Amid responses to the Israel-Hamas conflict on UNC’s campus, the Faculty Council discussed freedom of speech and expression at their meeting on Nov. 3. Following several campus protests and discussions, the council analyzed the role of the University in responding to the conflict.
Faculty also discussed the updated UNC budget, and Chancellor Kevin Guskiewicz spoke on students' use of generative artificial intelligence.
Here’s the rundown.
Business professor Mark McNeilly proposed the Resolution on the Rights and Responsibilities of Protesters. Multiple council members proposed amendments, and the resolution's vote was postponed indefinitely due to time restraints.
- McNeilly said the resolution will support the chancellor’s statements against violence and elevate civil discourse and debate. The resolution calls upon University administrators and the Board of Trustees to create educational programs, protect peaceful protesters and ensure the legality of protests.
- “To be clear, this is not a pro-Palestinian resolution. It is not a pro-Israeli statement. This resolution takes no position on the debate about what is happening in the Middle East,” McNeilly said. “This is about what is happening on our campuses and campuses around the country.”
- Business professor Allison Schlobohm and statistics professor Jan Hannig raised concerns about the necessity and the wording of the resolution. Schlobohm and applied physical sciences professor Ronit Freeman moved to amend it.
- The council eventually moved to postpone the resolution and any amendments indefinitely.
Mary-Rose Papandrea, a UNC law professor, gave a presentation on college campus protests and expression protected by the First Amendment. She spoke about major court cases in the United States that set standards for freedom and limits of expression on college campuses.
- She also said it is important to remember that since UNC is a public university, it is required to abide by the First Amendment as a state actor.
- “It is essential that the University and any state actor maintain viewpoint neutrality when restricting student protests,” Papandrea said.
Christian Lundberg, the chair of the Committee on Academic Freedom and Free Expression, spoke on the committee’s goal of reaching a consensus on campus.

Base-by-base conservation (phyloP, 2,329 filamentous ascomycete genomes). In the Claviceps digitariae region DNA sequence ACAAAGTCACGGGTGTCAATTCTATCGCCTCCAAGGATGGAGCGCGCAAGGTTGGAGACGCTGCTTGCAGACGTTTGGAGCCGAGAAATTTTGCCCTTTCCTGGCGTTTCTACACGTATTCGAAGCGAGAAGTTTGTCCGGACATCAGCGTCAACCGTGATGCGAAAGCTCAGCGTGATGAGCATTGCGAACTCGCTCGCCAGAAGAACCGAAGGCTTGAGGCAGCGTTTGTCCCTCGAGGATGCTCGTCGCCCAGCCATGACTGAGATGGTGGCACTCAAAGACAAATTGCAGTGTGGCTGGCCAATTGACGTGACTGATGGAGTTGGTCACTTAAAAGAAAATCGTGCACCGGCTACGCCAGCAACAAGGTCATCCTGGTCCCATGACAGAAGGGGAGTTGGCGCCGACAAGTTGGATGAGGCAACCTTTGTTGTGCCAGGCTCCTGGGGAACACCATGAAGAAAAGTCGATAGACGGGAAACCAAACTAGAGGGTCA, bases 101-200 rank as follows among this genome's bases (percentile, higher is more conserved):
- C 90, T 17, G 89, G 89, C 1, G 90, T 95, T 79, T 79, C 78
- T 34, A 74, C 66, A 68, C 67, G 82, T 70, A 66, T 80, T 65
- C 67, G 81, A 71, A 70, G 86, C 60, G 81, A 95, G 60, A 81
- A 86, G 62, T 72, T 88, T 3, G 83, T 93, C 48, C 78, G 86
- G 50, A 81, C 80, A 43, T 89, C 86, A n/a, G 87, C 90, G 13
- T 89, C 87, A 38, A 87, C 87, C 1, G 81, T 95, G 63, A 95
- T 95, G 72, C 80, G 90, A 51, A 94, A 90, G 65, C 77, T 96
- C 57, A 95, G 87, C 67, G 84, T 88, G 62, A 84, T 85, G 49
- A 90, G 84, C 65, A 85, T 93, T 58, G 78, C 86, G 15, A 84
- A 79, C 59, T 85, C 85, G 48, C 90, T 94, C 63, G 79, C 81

- “The charge of the committee is to define and advise on some norms for free expression and academic freedom and to provide resources that will help empower our faculty and our students to maximize a culture wherein academic freedom and free expression can thrive,” Lundberg said.
- He said the committee is just advisory, meaning it cannot make policy. The committee will be “radically” democratic to ensure consensus among members is reached, Lundberg said.
- Guskiewicz also spoke on the space of free expression at UNC and on generative AI.
- “In the months since our last meeting, our world has been rocked by the war in Israel and Gaza,” he said. “We are concerned about the events these attacks are provoking both locally and globally. As I said in a campus message, we will not stand for acts of violence on our campus.”
- Guskiewicz said the University is committed to allowing groups to express their opinions under the First Amendment and providing resources for impacted communities.
- He also said UNC has chosen to embrace AI on campus. The UNC Generative AI Committee Charter has developed guidelines on the use of AI, Guskiewicz said.
Nathan Knuffman, UNC vice chancellor for finance and operations and chief financial officer, provided a budget update on funding, enrollment allocation and endowment.
- He said he is pleased with the state budget, highlighting the seven percent salary increases over the next two years, funding to the North Carolina Collaboratory and the capital investment funds.
Dean of the Graduate School Beth Mayer-Davis presented the new strategic planning process titled, “Building on Excellence,” updating the mission and focus.
- Looking ahead, she said the school is working toward a plan to support the mental health of graduate students by creating a committee to determine potential causes in the UNC environment.
- “We need to take a look at these things and we need to really think about, 'How can we adjust how our graduate students are experiencing their education?'” Mayer-Davis said. “Because again, what we want is excellence.”
The Faculty Council will meet jointly with the General Faculty on Friday, Dec. 1.